In the American Christian tradition, sermons are the literary style used for interpretation of biblical texts and are typically read at Sunday worship services. As they craft their sermons, pastors aim to make them relevant to parishioners' lives. Often, these writings are infused with guidelines for aligning one's actions with one's religious values, at the same time addressing the pressing social and political concerns of the day.
In the fall of 1939, as the United States was abuzz with debates over entering another European war, a well-known Baptist minister named Harry Emerson Fosdick1 delivered this sermon at Riverside Church in New York City.2 Although American Protestants were especially divided on the issue of American intervention in Europe, Fosdick earned a reputation as a pacifist—perhaps due to his regrets about supporting US participation in the First World War. The sermon, titled "The Ethical Problems of Neutrality," cautions those on both sides of the debate not to base their views on the currents of popular opinion. The minister also argues that inaction in the face of horrific violence must be critically evaluated and rooted in morality. Speaking of "many in the American majority," he notes that "their reasons for staying out are too superficial, too selfish, not deeply grounded, not ethically defensible enough."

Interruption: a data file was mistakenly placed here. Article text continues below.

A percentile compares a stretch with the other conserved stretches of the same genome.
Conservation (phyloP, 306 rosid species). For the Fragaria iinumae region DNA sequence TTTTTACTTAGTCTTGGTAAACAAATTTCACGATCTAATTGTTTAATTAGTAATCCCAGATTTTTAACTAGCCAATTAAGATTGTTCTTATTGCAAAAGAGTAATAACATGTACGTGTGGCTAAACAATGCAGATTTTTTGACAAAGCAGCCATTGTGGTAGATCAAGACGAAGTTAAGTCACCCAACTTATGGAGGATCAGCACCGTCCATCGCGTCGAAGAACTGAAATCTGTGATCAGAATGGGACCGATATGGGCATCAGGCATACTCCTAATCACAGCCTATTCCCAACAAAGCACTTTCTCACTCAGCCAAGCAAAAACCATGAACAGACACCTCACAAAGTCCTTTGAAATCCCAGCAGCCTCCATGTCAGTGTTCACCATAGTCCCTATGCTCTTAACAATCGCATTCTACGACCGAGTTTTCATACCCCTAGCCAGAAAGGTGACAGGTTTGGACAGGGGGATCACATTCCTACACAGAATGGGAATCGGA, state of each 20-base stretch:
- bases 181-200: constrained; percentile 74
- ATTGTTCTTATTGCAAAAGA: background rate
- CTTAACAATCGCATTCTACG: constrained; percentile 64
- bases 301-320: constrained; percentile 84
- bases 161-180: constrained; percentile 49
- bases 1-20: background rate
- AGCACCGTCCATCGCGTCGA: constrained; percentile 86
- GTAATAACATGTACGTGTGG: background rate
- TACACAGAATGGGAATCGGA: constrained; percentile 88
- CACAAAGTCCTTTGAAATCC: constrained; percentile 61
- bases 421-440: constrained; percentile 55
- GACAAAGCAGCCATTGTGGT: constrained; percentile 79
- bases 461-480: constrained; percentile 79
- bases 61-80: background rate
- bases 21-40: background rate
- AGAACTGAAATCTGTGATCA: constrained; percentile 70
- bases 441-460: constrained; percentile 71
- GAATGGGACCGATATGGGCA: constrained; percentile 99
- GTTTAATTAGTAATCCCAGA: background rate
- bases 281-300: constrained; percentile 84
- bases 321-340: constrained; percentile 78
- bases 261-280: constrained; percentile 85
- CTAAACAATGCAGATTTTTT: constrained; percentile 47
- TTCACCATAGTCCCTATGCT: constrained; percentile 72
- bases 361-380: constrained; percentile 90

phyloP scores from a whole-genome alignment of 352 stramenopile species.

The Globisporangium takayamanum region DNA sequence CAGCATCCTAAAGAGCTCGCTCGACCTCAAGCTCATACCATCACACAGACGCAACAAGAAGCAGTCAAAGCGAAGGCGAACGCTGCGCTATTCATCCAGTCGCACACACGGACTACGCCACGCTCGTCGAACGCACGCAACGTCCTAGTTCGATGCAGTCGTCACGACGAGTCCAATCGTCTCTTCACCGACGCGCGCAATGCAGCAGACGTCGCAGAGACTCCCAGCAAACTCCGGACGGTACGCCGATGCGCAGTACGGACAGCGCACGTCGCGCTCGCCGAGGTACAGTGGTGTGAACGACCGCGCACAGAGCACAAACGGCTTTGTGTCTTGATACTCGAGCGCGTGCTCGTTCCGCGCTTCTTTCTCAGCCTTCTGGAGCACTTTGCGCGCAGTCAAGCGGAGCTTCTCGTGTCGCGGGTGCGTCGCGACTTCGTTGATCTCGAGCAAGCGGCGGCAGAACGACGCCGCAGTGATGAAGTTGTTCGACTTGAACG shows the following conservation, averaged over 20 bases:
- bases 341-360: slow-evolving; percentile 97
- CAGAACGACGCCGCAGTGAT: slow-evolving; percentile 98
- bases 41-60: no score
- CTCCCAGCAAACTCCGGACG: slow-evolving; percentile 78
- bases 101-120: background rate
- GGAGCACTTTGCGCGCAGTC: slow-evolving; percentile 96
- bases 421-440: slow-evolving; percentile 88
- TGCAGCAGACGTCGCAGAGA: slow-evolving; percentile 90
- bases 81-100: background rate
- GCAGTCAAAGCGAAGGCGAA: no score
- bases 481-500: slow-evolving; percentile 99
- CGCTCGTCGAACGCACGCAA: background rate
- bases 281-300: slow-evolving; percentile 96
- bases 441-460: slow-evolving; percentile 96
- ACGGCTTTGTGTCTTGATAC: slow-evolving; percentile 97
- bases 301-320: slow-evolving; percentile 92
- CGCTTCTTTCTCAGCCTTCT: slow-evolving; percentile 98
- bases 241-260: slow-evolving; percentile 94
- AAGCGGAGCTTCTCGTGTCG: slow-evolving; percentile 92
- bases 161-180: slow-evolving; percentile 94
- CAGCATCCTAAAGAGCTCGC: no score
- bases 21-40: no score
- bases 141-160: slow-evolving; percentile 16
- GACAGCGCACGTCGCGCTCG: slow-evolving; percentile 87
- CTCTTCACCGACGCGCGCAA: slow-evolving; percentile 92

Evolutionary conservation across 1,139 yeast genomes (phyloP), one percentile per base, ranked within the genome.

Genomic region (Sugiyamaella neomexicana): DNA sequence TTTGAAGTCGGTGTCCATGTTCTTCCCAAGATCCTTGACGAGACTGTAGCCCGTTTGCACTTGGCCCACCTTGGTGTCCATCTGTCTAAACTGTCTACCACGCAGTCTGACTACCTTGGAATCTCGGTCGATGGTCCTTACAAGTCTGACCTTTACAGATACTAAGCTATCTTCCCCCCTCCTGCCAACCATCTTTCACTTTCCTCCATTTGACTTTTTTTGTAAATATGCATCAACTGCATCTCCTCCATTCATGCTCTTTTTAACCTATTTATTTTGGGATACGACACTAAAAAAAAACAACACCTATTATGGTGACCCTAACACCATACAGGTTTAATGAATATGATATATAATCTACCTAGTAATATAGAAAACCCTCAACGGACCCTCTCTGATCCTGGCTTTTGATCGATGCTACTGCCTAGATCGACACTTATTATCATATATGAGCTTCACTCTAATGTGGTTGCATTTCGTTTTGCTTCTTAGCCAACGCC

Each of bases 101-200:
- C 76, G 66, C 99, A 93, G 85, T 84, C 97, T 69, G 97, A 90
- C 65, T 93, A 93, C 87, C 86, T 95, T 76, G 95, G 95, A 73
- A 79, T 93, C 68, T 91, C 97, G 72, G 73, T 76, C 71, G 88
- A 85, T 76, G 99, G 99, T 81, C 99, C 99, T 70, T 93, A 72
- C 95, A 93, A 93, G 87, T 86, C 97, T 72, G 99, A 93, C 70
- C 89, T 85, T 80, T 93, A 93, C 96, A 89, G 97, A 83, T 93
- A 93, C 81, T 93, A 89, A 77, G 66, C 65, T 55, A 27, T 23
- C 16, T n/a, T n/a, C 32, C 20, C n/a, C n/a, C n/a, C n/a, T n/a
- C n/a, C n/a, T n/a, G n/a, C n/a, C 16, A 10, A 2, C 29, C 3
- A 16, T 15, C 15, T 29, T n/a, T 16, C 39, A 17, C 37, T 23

For Fosdick, like many other leading Christian voices during the early years of the war, Christianity forms an important element of American national identity and politics. Further, it is notable that, while pastors read sermons only once—for a particular congregation on a particular Sunday—this reading received a print release only three months later. What might have motivated its publication?